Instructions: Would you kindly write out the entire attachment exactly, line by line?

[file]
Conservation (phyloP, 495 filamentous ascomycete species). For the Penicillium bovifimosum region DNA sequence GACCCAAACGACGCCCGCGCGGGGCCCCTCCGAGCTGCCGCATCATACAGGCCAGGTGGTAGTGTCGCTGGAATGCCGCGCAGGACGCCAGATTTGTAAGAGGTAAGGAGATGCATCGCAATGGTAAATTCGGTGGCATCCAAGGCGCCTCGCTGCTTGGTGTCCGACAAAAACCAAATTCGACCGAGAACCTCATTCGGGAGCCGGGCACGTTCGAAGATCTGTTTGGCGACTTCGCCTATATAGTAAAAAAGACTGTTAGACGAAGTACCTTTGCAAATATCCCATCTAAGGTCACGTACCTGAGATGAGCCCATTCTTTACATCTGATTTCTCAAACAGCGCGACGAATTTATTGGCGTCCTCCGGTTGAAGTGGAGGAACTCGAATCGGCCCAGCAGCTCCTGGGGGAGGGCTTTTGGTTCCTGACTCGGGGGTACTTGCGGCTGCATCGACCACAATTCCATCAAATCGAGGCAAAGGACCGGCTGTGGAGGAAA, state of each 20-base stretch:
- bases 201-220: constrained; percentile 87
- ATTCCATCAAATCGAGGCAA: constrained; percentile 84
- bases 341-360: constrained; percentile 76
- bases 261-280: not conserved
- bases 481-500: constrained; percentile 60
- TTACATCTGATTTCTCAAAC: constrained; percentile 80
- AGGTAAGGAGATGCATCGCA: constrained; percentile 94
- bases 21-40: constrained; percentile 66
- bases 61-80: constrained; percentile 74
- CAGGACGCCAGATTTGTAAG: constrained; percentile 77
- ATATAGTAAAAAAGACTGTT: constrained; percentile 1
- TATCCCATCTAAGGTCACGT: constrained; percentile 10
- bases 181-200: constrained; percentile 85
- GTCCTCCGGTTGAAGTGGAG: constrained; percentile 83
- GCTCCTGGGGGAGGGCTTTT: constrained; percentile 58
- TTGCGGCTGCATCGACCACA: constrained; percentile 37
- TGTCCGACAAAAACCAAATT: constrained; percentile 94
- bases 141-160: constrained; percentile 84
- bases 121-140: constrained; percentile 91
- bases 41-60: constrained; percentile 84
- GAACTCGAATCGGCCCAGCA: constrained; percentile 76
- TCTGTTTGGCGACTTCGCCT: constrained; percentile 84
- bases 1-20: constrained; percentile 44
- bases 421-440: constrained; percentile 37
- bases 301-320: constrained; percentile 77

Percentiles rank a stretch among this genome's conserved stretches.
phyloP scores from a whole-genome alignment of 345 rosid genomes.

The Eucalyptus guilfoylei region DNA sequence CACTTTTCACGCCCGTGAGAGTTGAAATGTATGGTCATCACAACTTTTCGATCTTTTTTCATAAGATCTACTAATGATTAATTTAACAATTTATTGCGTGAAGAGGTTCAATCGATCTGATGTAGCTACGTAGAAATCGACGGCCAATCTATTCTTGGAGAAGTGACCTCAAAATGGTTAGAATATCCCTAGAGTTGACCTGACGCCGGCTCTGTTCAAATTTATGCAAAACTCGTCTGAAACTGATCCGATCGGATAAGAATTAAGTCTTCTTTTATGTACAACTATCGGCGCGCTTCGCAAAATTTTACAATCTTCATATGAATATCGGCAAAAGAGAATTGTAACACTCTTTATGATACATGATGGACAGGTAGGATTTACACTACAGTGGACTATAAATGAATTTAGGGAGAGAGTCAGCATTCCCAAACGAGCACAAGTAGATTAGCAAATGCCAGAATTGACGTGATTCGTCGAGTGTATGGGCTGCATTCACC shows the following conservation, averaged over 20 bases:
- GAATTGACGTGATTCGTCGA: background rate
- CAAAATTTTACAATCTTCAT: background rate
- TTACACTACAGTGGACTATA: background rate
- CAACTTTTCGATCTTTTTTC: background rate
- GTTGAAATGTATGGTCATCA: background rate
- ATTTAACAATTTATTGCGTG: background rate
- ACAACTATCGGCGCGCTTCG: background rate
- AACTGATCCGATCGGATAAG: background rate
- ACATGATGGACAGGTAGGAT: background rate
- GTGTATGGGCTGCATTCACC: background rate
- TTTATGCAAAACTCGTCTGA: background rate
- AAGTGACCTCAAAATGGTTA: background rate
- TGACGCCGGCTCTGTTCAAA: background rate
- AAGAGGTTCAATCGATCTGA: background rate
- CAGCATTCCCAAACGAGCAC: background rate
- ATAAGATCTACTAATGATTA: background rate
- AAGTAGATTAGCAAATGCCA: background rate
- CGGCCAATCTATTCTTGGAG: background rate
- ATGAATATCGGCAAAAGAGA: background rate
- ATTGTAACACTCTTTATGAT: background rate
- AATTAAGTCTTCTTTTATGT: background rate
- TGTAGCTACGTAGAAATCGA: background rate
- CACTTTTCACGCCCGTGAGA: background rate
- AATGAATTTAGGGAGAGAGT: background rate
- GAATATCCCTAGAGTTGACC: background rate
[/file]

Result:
Conservation (phyloP, 495 filamentous ascomycete species). For the Penicillium bovifimosum region DNA sequence GACCCAAACGACGCCCGCGCGGGGCCCCTCCGAGCTGCCGCATCATACAGGCCAGGTGGTAGTGTCGCTGGAATGCCGCGCAGGACGCCAGATTTGTAAGAGGTAAGGAGATGCATCGCAATGGTAAATTCGGTGGCATCCAAGGCGCCTCGCTGCTTGGTGTCCGACAAAAACCAAATTCGACCGAGAACCTCATTCGGGAGCCGGGCACGTTCGAAGATCTGTTTGGCGACTTCGCCTATATAGTAAAAAAGACTGTTAGACGAAGTACCTTTGCAAATATCCCATCTAAGGTCACGTACCTGAGATGAGCCCATTCTTTACATCTGATTTCTCAAACAGCGCGACGAATTTATTGGCGTCCTCCGGTTGAAGTGGAGGAACTCGAATCGGCCCAGCAGCTCCTGGGGGAGGGCTTTTGGTTCCTGACTCGGGGGTACTTGCGGCTGCATCGACCACAATTCCATCAAATCGAGGCAAAGGACCGGCTGTGGAGGAAA, state of each 20-base stretch:
- bases 201-220: constrained; percentile 87
- ATTCCATCAAATCGAGGCAA: constrained; percentile 84
- bases 341-360: constrained; percentile 76
- bases 261-280: not conserved
- bases 481-500: constrained; percentile 60
- TTACATCTGATTTCTCAAAC: constrained; percentile 80
- AGGTAAGGAGATGCATCGCA: constrained; percentile 94
- bases 21-40: constrained; percentile 66
- bases 61-80: constrained; percentile 74
- CAGGACGCCAGATTTGTAAG: constrained; percentile 77
- ATATAGTAAAAAAGACTGTT: constrained; percentile 1
- TATCCCATCTAAGGTCACGT: constrained; percentile 10
- bases 181-200: constrained; percentile 85
- GTCCTCCGGTTGAAGTGGAG: constrained; percentile 83
- GCTCCTGGGGGAGGGCTTTT: constrained; percentile 58
- TTGCGGCTGCATCGACCACA: constrained; percentile 37
- TGTCCGACAAAAACCAAATT: constrained; percentile 94
- bases 141-160: constrained; percentile 84
- bases 121-140: constrained; percentile 91
- bases 41-60: constrained; percentile 84
- GAACTCGAATCGGCCCAGCA: constrained; percentile 76
- TCTGTTTGGCGACTTCGCCT: constrained; percentile 84
- bases 1-20: constrained; percentile 44
- bases 421-440: constrained; percentile 37
- bases 301-320: constrained; percentile 77

Percentiles rank a stretch among this genome's conserved stretches.
phyloP scores from a whole-genome alignment of 345 rosid genomes.

The Eucalyptus guilfoylei region DNA sequence CACTTTTCACGCCCGTGAGAGTTGAAATGTATGGTCATCACAACTTTTCGATCTTTTTTCATAAGATCTACTAATGATTAATTTAACAATTTATTGCGTGAAGAGGTTCAATCGATCTGATGTAGCTACGTAGAAATCGACGGCCAATCTATTCTTGGAGAAGTGACCTCAAAATGGTTAGAATATCCCTAGAGTTGACCTGACGCCGGCTCTGTTCAAATTTATGCAAAACTCGTCTGAAACTGATCCGATCGGATAAGAATTAAGTCTTCTTTTATGTACAACTATCGGCGCGCTTCGCAAAATTTTACAATCTTCATATGAATATCGGCAAAAGAGAATTGTAACACTCTTTATGATACATGATGGACAGGTAGGATTTACACTACAGTGGACTATAAATGAATTTAGGGAGAGAGTCAGCATTCCCAAACGAGCACAAGTAGATTAGCAAATGCCAGAATTGACGTGATTCGTCGAGTGTATGGGCTGCATTCACC shows the following conservation, averaged over 20 bases:
- GAATTGACGTGATTCGTCGA: background rate
- CAAAATTTTACAATCTTCAT: background rate
- TTACACTACAGTGGACTATA: background rate
- CAACTTTTCGATCTTTTTTC: background rate
- GTTGAAATGTATGGTCATCA: background rate
- ATTTAACAATTTATTGCGTG: background rate
- ACAACTATCGGCGCGCTTCG: background rate
- AACTGATCCGATCGGATAAG: background rate
- ACATGATGGACAGGTAGGAT: background rate
- GTGTATGGGCTGCATTCACC: background rate
- TTTATGCAAAACTCGTCTGA: background rate
- AAGTGACCTCAAAATGGTTA: background rate
- TGACGCCGGCTCTGTTCAAA: background rate
- AAGAGGTTCAATCGATCTGA: background rate
- CAGCATTCCCAAACGAGCAC: background rate
- ATAAGATCTACTAATGATTA: background rate
- AAGTAGATTAGCAAATGCCA: background rate
- CGGCCAATCTATTCTTGGAG: background rate
- ATGAATATCGGCAAAAGAGA: background rate
- ATTGTAACACTCTTTATGAT: background rate
- AATTAAGTCTTCTTTTATGT: background rate
- TGTAGCTACGTAGAAATCGA: background rate
- CACTTTTCACGCCCGTGAGA: background rate
- AATGAATTTAGGGAGAGAGT: background rate
- GAATATCCCTAGAGTTGACC: background rate